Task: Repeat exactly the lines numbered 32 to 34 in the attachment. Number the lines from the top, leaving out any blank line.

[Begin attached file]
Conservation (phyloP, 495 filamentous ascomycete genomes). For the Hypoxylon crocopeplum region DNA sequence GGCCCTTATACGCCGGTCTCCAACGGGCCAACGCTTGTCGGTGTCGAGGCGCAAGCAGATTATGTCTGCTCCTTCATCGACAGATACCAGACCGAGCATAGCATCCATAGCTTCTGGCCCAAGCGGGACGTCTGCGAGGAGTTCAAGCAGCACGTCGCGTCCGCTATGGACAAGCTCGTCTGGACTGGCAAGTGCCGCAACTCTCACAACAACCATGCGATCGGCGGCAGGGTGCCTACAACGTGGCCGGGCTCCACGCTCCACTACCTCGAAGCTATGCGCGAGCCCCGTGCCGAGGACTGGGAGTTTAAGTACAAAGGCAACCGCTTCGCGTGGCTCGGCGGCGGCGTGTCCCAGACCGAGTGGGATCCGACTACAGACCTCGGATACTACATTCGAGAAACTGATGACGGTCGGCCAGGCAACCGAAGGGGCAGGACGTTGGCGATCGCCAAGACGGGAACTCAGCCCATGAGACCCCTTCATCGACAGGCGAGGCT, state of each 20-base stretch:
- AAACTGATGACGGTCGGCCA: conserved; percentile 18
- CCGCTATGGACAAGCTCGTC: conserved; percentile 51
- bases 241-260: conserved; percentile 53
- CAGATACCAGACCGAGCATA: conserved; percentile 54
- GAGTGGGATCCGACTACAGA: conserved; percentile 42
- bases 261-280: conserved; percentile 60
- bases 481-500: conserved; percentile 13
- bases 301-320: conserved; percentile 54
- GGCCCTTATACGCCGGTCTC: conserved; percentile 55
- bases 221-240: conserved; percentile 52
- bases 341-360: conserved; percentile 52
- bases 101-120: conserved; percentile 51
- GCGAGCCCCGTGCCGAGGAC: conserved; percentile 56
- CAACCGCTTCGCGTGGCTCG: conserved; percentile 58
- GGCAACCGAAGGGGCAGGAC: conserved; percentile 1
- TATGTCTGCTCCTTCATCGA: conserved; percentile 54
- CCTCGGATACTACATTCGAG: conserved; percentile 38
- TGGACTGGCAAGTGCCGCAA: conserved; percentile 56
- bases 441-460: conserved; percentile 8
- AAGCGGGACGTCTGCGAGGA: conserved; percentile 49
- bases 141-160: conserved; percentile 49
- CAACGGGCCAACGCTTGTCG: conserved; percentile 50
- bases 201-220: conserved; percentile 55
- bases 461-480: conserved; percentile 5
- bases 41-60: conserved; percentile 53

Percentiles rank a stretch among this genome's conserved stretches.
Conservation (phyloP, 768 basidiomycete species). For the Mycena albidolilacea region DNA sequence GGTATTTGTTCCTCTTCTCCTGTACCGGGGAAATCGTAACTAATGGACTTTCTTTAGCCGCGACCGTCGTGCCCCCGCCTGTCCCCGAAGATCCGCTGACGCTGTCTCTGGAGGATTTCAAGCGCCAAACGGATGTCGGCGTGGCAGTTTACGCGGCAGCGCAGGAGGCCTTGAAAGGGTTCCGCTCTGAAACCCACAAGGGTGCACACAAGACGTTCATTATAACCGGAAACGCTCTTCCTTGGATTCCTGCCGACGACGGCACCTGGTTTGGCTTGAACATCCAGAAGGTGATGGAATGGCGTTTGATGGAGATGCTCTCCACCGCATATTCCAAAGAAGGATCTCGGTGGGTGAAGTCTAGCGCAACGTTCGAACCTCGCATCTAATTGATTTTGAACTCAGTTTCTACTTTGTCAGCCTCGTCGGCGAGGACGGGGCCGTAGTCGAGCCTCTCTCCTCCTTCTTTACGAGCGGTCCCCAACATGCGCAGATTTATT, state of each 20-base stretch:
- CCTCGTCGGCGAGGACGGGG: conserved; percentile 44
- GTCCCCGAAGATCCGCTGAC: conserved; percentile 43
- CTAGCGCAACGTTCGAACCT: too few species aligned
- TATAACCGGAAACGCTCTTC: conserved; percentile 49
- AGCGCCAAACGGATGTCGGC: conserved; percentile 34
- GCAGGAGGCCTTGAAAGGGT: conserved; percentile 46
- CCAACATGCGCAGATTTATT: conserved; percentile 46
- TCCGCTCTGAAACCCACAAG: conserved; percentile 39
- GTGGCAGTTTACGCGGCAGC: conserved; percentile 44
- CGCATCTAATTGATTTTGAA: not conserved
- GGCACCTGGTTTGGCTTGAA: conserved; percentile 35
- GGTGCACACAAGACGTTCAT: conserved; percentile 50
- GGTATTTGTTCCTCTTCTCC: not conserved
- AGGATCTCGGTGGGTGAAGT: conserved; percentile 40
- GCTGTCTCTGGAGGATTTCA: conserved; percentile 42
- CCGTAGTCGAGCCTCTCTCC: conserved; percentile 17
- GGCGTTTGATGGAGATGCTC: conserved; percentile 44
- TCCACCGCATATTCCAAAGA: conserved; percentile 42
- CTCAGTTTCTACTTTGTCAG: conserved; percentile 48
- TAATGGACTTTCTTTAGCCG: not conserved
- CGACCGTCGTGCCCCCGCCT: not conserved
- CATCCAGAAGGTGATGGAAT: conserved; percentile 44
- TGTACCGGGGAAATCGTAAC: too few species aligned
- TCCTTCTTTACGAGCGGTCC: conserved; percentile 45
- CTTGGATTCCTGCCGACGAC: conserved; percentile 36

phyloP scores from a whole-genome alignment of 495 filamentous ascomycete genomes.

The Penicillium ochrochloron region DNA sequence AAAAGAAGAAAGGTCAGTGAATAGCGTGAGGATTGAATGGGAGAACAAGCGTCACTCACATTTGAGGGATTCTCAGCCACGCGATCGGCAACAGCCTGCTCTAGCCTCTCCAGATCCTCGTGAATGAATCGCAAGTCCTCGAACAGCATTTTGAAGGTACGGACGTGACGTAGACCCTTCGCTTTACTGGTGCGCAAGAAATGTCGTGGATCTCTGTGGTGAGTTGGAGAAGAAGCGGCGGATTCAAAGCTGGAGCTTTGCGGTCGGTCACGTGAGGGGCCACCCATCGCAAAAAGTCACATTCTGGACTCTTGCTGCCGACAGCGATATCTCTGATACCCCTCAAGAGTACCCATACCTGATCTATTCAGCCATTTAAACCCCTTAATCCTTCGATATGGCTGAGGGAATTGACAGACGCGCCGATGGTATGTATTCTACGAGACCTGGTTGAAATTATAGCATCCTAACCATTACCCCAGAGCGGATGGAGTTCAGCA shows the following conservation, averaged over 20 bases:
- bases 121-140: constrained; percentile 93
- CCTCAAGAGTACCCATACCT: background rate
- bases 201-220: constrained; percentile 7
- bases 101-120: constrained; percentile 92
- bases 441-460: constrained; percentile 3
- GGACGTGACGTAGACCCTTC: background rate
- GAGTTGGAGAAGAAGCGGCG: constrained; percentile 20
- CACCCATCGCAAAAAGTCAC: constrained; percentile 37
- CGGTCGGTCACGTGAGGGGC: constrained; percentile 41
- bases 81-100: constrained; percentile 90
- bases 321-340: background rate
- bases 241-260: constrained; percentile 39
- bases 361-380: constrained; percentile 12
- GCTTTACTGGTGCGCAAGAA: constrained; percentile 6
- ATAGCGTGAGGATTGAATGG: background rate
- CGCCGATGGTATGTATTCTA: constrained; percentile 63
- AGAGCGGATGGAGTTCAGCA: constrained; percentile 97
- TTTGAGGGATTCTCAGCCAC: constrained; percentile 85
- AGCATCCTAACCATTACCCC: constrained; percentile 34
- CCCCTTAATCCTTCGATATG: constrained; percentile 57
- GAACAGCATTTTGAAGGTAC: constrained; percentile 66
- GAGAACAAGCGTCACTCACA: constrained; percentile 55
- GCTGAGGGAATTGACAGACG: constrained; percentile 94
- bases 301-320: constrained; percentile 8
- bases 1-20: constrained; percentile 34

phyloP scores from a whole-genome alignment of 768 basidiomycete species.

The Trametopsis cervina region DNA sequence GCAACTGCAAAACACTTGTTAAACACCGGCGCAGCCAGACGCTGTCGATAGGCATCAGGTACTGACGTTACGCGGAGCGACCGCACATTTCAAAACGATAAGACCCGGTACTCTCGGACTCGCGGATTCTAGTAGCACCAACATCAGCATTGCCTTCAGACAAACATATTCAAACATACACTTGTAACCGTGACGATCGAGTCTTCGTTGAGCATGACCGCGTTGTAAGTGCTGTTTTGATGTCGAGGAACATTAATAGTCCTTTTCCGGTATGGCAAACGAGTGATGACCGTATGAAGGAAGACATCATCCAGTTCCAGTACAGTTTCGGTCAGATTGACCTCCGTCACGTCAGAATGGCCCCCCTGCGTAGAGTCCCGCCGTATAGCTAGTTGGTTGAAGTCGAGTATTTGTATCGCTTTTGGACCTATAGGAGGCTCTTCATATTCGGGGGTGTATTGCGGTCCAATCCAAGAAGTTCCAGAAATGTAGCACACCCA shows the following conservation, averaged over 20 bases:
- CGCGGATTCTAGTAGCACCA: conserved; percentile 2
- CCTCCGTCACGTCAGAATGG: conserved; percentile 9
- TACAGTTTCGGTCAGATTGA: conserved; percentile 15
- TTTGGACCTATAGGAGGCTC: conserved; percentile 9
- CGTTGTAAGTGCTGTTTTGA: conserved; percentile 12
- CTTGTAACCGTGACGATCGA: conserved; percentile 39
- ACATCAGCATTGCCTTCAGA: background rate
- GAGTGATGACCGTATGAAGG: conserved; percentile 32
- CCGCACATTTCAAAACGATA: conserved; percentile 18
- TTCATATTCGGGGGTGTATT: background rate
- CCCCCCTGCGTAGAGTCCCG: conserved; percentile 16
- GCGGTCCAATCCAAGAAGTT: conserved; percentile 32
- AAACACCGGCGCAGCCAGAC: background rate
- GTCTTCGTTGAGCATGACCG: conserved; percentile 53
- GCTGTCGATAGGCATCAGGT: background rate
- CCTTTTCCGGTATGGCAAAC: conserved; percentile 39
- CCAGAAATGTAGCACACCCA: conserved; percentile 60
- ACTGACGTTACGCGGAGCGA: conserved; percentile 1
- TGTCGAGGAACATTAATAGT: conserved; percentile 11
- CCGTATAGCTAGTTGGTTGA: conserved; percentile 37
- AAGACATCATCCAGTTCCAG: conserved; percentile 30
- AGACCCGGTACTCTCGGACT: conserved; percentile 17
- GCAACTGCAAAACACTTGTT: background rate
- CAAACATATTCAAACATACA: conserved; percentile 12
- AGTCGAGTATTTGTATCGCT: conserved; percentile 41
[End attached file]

- TATAACCGGAAACGCTCTTC: conserved; percentile 49
- AGCGCCAAACGGATGTCGGC: conserved; percentile 34
- GCAGGAGGCCTTGAAAGGGT: conserved; percentile 46